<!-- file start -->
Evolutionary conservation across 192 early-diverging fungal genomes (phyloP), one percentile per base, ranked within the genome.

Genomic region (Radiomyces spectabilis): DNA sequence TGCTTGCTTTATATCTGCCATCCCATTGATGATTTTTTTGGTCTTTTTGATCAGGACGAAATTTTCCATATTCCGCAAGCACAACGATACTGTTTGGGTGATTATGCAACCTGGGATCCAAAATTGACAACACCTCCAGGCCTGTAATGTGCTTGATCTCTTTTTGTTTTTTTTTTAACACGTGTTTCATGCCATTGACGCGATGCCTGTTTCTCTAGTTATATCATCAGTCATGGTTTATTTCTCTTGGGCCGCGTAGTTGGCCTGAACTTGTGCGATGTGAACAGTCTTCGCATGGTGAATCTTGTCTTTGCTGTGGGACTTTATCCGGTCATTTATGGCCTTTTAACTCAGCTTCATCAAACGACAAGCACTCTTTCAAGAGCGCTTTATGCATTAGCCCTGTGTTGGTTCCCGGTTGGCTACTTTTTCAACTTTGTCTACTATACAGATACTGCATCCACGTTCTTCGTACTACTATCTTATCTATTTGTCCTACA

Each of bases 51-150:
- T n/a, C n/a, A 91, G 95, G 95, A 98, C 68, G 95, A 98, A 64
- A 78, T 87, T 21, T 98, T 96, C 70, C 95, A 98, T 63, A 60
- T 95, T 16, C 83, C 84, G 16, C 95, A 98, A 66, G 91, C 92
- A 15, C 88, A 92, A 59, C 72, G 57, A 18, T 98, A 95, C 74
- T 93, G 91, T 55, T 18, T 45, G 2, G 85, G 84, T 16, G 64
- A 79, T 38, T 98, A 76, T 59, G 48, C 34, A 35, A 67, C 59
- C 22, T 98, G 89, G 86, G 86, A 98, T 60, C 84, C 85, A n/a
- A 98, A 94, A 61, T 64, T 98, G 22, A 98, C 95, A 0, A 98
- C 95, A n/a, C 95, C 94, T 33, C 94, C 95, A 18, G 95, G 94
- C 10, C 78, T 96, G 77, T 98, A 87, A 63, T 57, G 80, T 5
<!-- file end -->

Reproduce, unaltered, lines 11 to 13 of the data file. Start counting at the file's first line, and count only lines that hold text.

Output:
- A 98, A 94, A 61, T 64, T 98, G 22, A 98, C 95, A 0, A 98
- C 95, A n/a, C 95, C 94, T 33, C 94, C 95, A 18, G 95, G 94
- C 10, C 78, T 96, G 77, T 98, A 87, A 63, T 57, G 80, T 5